On Tue, Apr 19, 2022 at 5:19 PM Quentin Anciaux <allco...@gmail.com> wrote:

> Le mar. 19 avr. 2022 à 09:14, Bruce Kellett <bhkellet...@gmail.com> a
> écrit :
>> On Tue, Apr 19, 2022 at 4:52 PM Quentin Anciaux <allco...@gmail.com>
>> wrote:
>>> Le mar. 19 avr. 2022 à 03:20, Bruce Kellett <bhkellet...@gmail.com> a
>>> écrit :
>>>> On Tue, Apr 19, 2022 at 11:09 AM Brent Meeker <meekerbr...@gmail.com>
>>>> wrote:
>>>>> On 4/17/2022 1:45 PM, George Kahrimanis wrote:
>>>>> Just as in Schroedinger's famous example with the cat, you need a
>>>>> "box" and an observer outside, in order to make sense of the cat being in
>>>>> an entangled superposition. Instead of a superobserver, we can do with an
>>>>> impersonal quantum description (in any chosen frame of reference), if you
>>>>> prefer.
>>>>> The only purpose of the box in Schroedinger's thought experiment was
>>>>> to put off the observers perception.  Really the thought experiment is 
>>>>> over
>>>>> when the radioactive decay occurs.  That atom has transitioned to a
>>>>> different nuclear state which is entangled with and recorded in the
>>>>> environment.
>>>> Yes. Schrodinger had the cat in a box to emphasize the idea that the
>>>> cat was in a macro-superposition of alive/dead. This misled Wigner to the
>>>> extent that he thought the state collapsed only when the box was opened.
>>>> All of this was made redundant when it was realized that decoherence
>>>>  rendered the state definite almost instantaneously. Saibal makes the same
>>>> mistake when he claims that Alice, after her measurement, is still in a
>>>> superposition until Bob sees her result. The idea that the superposition
>>>> still exists since decoherence is only FAPP is something of a red herring
>>>> -- in MWI, Alice has branched according to her result into up and down
>>>> branches that no longer interfere. There is no macro-superposition.
>>>> Bruce
>>> It's because Saibal sees observers as "machine"... so until anything is
>>> recorded in the machine available memory... it's in a superposed state.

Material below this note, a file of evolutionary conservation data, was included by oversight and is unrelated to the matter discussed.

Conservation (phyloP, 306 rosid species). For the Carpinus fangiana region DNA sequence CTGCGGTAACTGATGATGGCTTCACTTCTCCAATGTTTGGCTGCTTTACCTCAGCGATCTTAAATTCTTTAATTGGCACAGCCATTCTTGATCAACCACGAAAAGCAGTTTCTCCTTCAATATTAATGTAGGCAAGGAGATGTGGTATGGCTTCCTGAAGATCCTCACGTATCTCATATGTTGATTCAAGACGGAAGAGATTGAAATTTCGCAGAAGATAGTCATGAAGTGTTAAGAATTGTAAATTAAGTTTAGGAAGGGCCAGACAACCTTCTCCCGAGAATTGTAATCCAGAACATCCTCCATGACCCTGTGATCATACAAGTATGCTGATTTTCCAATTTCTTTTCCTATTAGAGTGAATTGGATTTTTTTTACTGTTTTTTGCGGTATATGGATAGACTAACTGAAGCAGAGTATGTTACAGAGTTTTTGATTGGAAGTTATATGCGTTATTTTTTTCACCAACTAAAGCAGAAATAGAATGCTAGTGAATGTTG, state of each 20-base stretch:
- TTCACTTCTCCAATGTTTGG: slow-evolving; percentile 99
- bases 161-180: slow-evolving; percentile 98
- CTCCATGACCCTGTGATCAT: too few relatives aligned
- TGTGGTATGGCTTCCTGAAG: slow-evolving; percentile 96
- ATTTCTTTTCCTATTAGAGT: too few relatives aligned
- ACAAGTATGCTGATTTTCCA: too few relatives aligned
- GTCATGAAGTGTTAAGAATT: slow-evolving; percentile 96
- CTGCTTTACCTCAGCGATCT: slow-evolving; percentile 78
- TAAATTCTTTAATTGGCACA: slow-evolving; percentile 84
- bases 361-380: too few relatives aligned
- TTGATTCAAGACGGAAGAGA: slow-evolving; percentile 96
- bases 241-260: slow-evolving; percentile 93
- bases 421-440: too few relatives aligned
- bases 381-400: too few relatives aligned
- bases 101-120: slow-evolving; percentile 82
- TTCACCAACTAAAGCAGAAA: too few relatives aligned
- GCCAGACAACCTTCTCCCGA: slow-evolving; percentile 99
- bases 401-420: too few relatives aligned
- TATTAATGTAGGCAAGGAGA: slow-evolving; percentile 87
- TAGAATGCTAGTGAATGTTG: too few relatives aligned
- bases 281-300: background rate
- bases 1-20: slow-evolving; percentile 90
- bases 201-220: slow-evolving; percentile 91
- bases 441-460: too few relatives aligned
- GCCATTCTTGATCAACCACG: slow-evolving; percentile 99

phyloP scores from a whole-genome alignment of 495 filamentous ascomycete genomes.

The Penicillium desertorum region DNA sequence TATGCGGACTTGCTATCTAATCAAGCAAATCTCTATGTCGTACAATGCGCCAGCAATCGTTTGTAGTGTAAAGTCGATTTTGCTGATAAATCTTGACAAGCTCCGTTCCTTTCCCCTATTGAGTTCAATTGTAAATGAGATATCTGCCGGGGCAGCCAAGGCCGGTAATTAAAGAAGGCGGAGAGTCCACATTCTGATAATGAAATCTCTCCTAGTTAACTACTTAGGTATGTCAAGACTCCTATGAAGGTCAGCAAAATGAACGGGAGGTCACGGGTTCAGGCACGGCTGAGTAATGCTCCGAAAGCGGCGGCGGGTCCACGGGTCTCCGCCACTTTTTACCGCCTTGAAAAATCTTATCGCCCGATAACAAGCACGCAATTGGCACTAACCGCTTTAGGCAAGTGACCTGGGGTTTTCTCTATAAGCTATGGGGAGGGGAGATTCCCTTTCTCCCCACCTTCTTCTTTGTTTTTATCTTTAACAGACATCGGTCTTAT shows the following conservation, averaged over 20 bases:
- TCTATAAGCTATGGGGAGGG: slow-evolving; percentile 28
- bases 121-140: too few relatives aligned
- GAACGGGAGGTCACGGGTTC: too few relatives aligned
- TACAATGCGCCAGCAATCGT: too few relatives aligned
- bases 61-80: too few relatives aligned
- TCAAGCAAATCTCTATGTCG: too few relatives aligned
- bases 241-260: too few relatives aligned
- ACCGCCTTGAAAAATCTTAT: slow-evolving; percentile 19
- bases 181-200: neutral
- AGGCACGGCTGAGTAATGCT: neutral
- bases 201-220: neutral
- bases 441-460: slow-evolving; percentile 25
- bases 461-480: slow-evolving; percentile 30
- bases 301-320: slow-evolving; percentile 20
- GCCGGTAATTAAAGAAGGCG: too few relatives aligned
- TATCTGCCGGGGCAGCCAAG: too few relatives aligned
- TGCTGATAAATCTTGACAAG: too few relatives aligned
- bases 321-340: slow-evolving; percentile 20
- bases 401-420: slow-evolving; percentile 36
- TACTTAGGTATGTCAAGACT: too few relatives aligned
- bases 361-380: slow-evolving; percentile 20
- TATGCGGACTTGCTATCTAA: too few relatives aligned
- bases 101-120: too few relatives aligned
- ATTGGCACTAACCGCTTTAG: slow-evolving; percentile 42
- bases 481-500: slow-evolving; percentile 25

>> I think you are referring to consciousness in quantum computers where
>> there is no decoherence. The trouble with this idea is that without
>> decoherence, no permanent memories can be formed, so it is difficult to
>> know what "observe" means in that context. In any ordinary machine,
>> decoherence is everywhere, so no superposition ever endures. Observers
>> cannot be in superposed states (observation requires the formation of
>> records, and that in turn requires decoherence, which destroys
>> superpositions.) Saibal refers to observation as "an algorithm". But
>> without specifying what runs the algorithm, his claim is devoid of meaning.
>> Bruce
> No I'm referring to consciousness as a "program" that can run on a turing
> machine... the consciousness is well defined and finite at each steps and
> can be represented as a big integer... and until the information from the
> "outside" reach the memory of that program, it's unique... even if the
> experiments has already been done and splitted the environment, the actual
> consciousness split occurs once the memory of the "consciousness program"
> is modified... until it actually records that fact.

What use is that? You don't know that anything has happened until it has
decohered and is recorded. Being in a superposition is nothing special.
everything that can be represented as a vector (or ray) in Hilbert space is
in an infinite number of different superpositions all the time. There are
an infinite number of possible bases for the Hilbert space, and the state
is a superposition in all of these bases, except the one basis that is
stable against environmental decoherence.


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